The battle for the back pages of New York newspapers between the Mets and the cross-town Yankees is on. The Yankees have almost always come out on top during these skirmishes. But in 2018, the Mets have put together a team that is destined to give the Bombers a ride for their money, and that’s good for baseball.
If you live in the New York metropolitan area, it is almost a rite of baptism to choose sides between the Mets and Yankees. Although the much-hyped annual Subway Series between the teams consumes all of the sports talk and print in the city for days, it is merely a microcosm of the continuous exchanges among fans that take place in subways, bars, restaurants, and sometimes even churches throughout a baseball season.
This year is no different. Except that the Mets, by their quick start while the Yankees are spinning their wheels, are making a run at stealing the city away from the Yankees. And we’ve only just begun.
New York is a city of immigrants who came here with dreams and the realization that hard work is a necessity to survive and thrive in America. Historically and oddly, it’s the Mets and their fans who reflect the dogged determination of David to slay Goliath, while the Yankees represent the aristocracy in New York.
Geography traces the roots of each team’s fanbase, with Citi Field sitting in suburbia while Yankee Stadium occupies a few blocks in the inner city Bronx. And ne’er the twain shall meet. Or so it’s set out to be.
I, for one, cannot conform to these constraints. Above all else, I am a fan of baseball, and even while I gravitate more to the Yankees since the days of my youth when Mickey Mantle and Whitey Ford were my boyhood heroes, I can’t help but feel good for the Mets. It’s the same way I feel good for the Pittsburgh Pirates, the other surprise team of the young 2018 season.
For some, that’s heresy. How can you root for two teams at the same time? To the point though, if you believe that competition brings out the best in anyone and anything, it’s simple. And it’s not something we’ll hear talked about between the Mets and Yankees players, but it’s gonna be there, and in fact, it already is.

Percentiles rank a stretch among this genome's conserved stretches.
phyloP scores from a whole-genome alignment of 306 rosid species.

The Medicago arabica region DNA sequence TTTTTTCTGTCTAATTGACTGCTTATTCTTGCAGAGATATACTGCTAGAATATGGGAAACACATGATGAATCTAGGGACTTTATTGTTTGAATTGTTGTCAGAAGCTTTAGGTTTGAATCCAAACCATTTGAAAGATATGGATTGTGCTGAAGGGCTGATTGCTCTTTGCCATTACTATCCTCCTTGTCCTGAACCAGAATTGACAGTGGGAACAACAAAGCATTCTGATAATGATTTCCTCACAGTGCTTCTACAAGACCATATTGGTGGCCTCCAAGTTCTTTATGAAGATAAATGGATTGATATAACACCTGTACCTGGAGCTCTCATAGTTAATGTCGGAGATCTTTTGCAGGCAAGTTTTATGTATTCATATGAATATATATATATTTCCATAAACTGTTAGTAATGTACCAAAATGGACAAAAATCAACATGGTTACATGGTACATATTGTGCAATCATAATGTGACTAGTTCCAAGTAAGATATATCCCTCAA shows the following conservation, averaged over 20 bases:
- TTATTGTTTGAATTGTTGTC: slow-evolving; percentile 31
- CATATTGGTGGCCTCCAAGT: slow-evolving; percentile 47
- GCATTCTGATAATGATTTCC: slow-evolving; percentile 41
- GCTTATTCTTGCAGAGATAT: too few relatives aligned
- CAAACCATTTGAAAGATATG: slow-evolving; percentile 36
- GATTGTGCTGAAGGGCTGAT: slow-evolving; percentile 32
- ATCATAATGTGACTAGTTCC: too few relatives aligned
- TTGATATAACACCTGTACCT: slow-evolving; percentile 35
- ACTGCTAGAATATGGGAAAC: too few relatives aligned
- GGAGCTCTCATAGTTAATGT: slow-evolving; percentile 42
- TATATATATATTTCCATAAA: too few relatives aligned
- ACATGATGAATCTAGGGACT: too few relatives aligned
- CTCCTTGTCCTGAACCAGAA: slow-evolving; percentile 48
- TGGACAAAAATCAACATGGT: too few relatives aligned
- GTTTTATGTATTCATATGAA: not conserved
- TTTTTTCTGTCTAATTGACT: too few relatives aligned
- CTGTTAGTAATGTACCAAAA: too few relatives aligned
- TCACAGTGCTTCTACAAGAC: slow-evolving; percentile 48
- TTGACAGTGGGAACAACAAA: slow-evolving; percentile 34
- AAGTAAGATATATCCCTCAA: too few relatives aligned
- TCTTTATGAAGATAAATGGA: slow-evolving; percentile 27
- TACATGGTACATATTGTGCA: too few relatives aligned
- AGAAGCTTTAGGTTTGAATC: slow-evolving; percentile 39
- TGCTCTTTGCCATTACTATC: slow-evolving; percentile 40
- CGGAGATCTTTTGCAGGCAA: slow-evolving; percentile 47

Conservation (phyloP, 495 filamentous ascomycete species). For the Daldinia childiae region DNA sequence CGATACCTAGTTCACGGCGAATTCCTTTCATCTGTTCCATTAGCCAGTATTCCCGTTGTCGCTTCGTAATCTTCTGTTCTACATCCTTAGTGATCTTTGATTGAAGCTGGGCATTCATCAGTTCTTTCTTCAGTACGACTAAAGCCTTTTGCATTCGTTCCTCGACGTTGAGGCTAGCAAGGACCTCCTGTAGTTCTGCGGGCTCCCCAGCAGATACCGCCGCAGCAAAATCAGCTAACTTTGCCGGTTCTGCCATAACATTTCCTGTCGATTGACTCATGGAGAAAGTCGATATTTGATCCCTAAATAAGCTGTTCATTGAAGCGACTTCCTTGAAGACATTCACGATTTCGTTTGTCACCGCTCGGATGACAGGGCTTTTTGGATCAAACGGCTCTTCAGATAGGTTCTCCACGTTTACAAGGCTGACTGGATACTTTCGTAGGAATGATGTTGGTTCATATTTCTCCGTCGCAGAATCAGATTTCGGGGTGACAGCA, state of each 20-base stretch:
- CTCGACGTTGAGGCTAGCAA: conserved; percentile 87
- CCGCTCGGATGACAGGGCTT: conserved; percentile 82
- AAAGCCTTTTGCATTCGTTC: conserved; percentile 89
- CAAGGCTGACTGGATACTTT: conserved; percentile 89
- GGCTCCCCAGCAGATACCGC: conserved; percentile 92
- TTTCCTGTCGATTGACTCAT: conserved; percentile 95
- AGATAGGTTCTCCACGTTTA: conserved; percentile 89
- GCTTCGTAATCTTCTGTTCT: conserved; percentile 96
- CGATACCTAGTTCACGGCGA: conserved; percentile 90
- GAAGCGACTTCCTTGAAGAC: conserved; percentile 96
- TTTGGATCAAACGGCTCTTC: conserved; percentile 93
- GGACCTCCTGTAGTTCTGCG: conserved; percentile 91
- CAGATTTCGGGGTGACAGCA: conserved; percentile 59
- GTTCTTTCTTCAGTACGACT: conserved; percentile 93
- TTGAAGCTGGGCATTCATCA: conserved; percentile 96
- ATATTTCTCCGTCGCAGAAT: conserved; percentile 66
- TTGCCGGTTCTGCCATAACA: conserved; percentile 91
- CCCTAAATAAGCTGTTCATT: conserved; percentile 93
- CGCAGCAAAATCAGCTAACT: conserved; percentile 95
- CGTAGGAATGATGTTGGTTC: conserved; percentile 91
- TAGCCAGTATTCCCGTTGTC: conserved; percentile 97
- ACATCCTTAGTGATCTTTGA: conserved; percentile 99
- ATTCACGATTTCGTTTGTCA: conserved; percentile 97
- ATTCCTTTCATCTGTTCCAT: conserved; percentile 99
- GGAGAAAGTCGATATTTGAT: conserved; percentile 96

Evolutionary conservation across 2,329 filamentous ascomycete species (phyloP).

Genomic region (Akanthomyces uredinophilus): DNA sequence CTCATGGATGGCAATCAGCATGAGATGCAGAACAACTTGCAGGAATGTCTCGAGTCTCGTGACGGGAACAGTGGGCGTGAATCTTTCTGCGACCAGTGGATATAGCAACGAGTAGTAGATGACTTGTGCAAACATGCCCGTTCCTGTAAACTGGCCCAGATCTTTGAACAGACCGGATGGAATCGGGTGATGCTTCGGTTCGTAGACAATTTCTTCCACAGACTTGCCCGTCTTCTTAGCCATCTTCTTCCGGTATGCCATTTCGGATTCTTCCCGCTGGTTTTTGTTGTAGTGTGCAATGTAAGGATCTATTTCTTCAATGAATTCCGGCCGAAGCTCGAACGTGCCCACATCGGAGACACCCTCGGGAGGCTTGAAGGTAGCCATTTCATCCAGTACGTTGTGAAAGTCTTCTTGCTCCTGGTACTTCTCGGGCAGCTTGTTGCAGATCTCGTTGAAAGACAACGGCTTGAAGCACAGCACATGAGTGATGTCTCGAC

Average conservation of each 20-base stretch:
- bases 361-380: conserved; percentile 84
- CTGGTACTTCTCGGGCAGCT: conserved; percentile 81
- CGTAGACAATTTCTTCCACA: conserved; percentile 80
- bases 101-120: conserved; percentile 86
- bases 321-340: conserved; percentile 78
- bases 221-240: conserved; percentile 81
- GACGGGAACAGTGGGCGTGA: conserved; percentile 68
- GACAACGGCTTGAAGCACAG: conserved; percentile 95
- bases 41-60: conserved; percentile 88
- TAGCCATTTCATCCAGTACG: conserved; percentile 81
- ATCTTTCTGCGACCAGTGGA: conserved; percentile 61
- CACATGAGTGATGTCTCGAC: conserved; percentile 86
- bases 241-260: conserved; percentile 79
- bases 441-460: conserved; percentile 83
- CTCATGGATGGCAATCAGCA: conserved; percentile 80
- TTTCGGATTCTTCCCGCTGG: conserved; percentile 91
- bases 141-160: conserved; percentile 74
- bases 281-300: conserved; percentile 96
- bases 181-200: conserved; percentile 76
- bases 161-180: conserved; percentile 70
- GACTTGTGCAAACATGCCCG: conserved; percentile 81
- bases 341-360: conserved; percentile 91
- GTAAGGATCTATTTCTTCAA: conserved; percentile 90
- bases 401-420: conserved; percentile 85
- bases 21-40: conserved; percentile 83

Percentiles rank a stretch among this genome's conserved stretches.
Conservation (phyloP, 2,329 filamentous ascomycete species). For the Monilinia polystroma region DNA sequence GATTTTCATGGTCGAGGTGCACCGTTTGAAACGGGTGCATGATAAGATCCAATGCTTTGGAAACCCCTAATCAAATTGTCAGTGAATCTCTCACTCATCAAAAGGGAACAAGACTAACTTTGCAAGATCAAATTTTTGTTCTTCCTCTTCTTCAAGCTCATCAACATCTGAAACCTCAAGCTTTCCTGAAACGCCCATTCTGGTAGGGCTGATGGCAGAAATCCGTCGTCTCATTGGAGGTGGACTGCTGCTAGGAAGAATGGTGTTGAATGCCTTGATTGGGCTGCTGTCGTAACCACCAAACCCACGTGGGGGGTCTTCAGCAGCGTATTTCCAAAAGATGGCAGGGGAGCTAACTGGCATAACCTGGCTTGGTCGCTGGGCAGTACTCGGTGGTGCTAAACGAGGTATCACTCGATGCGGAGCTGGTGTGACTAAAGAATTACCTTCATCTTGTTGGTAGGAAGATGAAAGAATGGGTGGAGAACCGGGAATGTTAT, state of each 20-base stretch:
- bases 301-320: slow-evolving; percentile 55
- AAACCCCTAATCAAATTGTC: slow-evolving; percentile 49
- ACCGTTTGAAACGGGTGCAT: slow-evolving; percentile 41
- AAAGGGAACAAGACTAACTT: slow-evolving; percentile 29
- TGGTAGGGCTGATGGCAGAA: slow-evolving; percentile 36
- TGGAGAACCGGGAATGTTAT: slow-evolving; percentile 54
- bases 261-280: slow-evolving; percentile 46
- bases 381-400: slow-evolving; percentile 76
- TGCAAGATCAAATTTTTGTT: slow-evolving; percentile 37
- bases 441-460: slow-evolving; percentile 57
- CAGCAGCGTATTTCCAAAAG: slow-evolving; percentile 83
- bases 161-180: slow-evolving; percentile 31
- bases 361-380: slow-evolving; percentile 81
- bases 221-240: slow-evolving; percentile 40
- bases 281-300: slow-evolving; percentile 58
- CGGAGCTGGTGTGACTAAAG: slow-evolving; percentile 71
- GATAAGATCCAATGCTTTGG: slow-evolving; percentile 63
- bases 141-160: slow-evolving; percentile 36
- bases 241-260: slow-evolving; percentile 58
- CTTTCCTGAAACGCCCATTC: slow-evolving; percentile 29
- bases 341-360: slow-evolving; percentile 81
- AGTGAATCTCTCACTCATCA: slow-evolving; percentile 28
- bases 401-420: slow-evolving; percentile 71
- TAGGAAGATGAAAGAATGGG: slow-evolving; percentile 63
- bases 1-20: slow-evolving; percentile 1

It’s Goliath and Murderer’s Row versus David and the engine that could. How can that be bad for baseball and something fans of all preference not want to be a part of enjoying?
It’s rare, too, that both teams are in the mix in the same year. The Mets had their run in the middle Eighties with Darryl Strawberry, Gary Carter, Dwight Gooden, et al. leading the way while the Yankees were slumbering. And the Yankees overwhelmed all of baseball in the late Nineties with Derek Jerek, Mariano Rivera, and the balance of the Core Five (not Four – Bernie Williams is included), even though the Mets and Yankees converged against each other in the 2000 World Series (ouch Mets fans – here’s the video):
The Mets are one of the best teams in baseball right now, and the MLB Power Rankings released today reflect that with the team zooming up to a tie with the Cubs for the number four spot.
Meanwhile, the Yankees are a .500 team, number seven in the Power Rankings (a two-position drop), and playing no better than that at the moment. But just as with the Dodgers, Nationals, Cubs, and Indians who have all gotten off to sub-par starts, the cream always rises to the top.
Put it this way. When it comes to who controls the back pages of the two main sports rags in New York, the New York Post and the New York Daily News, consider this. If the Mets had played an afternoon game yesterday instead of the ESPN marathon night game which saw them sweep the Nationals while the Yankees were dropping another extra-inning debacle to the Orioles – which of these stories do you think would have been featured on their back pages?
Giancarlo Stanton‘s five strikeouts for the third time in a week, as pointed out by the New York Times, and another Yankees bullpen collapse, or the Mets hard-fought sweep of the Nationals? I’m betting the editors at both newspapers would have picked the former and not the latter. But that’s only by reflex and not intelligence for recognizing the real baseball story in New York.
I want to see the Mets continue to accent their new “you’ll be held accountable” approach brought in by Mickey Callaway because it’s working. And if the Yankees continue to give games away in April and it spills over into May, I want to see Aaron Boone hold his players equally accountable.
The facts are the Mets can lose six in a row and still be a .500 team set to challenge with another run. The Yankees, on the other hand, will be 5-11 if they lost six straight and doomed to be the Toronto Blue Jays of 2018, always looking up at the rest for an entire season (2017).
Neither is likely to happen, but the example points to how divergent the two teams are at the moment. The more the two teams push up on each other and the louder it gets for rabid fans of either side, the better it will be for both the Mets and Yankees.
Not to mention for fans like myself, how good it will be for baseball and the city of New York.
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Reflections On Baseball